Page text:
Maximum average hours per week set at 29 for less-than-fulltime employees of the Plattsmouth Community School District.
The action was taken after discussion and input at recent board of education meetings.
The Cassgram reports the action is part of the district’s compliance with the federal Patient Protection and Affordable Care Act. The board’s action will keep those non-certificated employees under the level where they would become “full-time” as defined by the healthcare law. PPACA requires the district to offer health insurance to employees classified as full-time (averaging 30 hours per week or more).
The part-time employees, totaling about 120 and including positions such as teacher para-professionals, administrative assistants, food service staff, bus drivers and family service advocates, were not receiving health insurance but some averaged over 30 hours a week this past school year. Providing those employees with health insurance would have cost the district over $400,000. (2013-14 is considered the “look back” year for deciding the level of hours worked—the health insurance coverage would have had to begin in the 2014-2015 school year.)
The district looked at several options over the last few months with a deadline looming as some 2013-14 contracts start as early as July.
Debate continued at this week’s meeting with two amendments failing on 3-to-5 and 4-to 4-votes. Board member Tony Foster was vocal during the discussions on the motions. Looking at the reduced hours, Foster said, “It’s bad business to cut people’s pay.” He agreed on the 29 hour per week amendment after receiving assurances from other board members that the pay increases for the non-certificated employees in the new budget will offset the loss of hours.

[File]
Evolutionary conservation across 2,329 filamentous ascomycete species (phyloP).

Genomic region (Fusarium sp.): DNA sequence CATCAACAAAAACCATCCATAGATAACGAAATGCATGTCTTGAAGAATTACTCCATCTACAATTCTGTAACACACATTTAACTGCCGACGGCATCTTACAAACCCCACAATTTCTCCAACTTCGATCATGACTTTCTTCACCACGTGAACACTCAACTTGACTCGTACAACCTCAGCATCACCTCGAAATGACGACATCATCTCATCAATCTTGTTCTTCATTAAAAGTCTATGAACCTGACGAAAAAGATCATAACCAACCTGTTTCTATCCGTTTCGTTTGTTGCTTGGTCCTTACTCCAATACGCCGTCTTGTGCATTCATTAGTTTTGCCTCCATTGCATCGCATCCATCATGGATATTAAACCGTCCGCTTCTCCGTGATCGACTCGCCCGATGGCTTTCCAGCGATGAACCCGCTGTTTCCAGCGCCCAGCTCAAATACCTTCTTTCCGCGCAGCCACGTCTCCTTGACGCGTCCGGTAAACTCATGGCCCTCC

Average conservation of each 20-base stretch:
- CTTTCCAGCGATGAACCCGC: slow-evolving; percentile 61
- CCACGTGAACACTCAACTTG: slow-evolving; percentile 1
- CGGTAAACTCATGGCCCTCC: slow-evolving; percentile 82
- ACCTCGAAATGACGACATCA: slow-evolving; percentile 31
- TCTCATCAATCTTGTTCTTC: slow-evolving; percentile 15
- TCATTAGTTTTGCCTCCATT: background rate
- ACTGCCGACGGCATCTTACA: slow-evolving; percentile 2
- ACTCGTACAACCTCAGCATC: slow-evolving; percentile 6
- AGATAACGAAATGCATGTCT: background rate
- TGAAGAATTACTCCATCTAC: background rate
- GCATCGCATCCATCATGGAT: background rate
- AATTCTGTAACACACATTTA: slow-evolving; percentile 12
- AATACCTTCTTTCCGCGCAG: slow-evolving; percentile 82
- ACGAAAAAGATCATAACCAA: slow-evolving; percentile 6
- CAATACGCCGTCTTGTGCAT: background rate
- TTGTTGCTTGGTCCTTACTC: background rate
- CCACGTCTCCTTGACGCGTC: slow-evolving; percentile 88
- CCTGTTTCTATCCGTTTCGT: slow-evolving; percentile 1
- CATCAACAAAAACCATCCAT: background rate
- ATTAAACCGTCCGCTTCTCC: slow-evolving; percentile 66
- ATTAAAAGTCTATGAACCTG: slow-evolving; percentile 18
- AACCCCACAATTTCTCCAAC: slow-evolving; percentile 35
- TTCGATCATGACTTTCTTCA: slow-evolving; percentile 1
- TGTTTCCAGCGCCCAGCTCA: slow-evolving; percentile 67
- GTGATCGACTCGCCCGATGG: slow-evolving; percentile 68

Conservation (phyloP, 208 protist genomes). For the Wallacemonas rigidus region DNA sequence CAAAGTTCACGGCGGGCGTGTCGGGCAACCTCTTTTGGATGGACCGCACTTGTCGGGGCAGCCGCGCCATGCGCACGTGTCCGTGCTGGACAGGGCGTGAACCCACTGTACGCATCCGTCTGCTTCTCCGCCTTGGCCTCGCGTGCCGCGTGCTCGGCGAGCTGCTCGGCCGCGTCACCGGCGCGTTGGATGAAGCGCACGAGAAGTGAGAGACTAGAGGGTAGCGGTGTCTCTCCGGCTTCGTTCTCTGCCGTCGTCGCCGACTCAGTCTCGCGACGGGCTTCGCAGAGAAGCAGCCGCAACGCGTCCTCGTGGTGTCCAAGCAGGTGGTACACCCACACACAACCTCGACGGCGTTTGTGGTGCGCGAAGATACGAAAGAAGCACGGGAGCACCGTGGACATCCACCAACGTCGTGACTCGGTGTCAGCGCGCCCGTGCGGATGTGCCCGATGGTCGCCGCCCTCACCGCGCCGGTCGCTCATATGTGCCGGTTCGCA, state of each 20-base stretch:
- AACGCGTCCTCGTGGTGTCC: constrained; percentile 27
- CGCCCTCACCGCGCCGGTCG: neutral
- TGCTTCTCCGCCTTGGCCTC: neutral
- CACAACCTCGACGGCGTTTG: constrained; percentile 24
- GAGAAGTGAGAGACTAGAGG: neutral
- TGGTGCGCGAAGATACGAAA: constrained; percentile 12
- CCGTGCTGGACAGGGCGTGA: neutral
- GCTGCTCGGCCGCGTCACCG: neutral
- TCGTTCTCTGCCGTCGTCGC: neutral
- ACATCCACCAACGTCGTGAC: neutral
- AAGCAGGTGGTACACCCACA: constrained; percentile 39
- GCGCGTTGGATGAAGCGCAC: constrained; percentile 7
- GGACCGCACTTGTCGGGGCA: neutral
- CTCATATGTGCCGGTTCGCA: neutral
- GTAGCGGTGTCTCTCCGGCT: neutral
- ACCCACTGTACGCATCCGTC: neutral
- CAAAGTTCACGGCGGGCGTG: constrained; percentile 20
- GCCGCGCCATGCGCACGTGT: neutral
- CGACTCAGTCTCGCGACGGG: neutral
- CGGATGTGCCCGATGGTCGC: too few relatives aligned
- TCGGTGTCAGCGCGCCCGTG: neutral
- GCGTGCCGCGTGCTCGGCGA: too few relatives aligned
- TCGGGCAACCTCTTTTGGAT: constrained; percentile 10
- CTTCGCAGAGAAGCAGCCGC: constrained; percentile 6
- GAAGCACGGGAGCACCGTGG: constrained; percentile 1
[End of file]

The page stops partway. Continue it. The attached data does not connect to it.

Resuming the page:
With the action taken by the board, the part-time employees can work up to 1189 hours over 41 weeks. For school situations, PPACA allows the 41-week parameter even though classes aren’t held for almost four of those weeks—Christmas vacation, spring break and shortened weeks at the beginning and end of the school year—so some part-time personnel could actually exceed 30 hours per week of working but still fall under the 1189 hour limit. For a typical teacher para-professional who was working 7 hours per day, the new limit is about 6¾ hours per day, said Superintendent Dr. Rich Hasty.
Those non-certificated employees who are managers or who have been receiving insurance benefits will not have their status changed.
The administrative staff and the employee will be responsible for tracking the hours.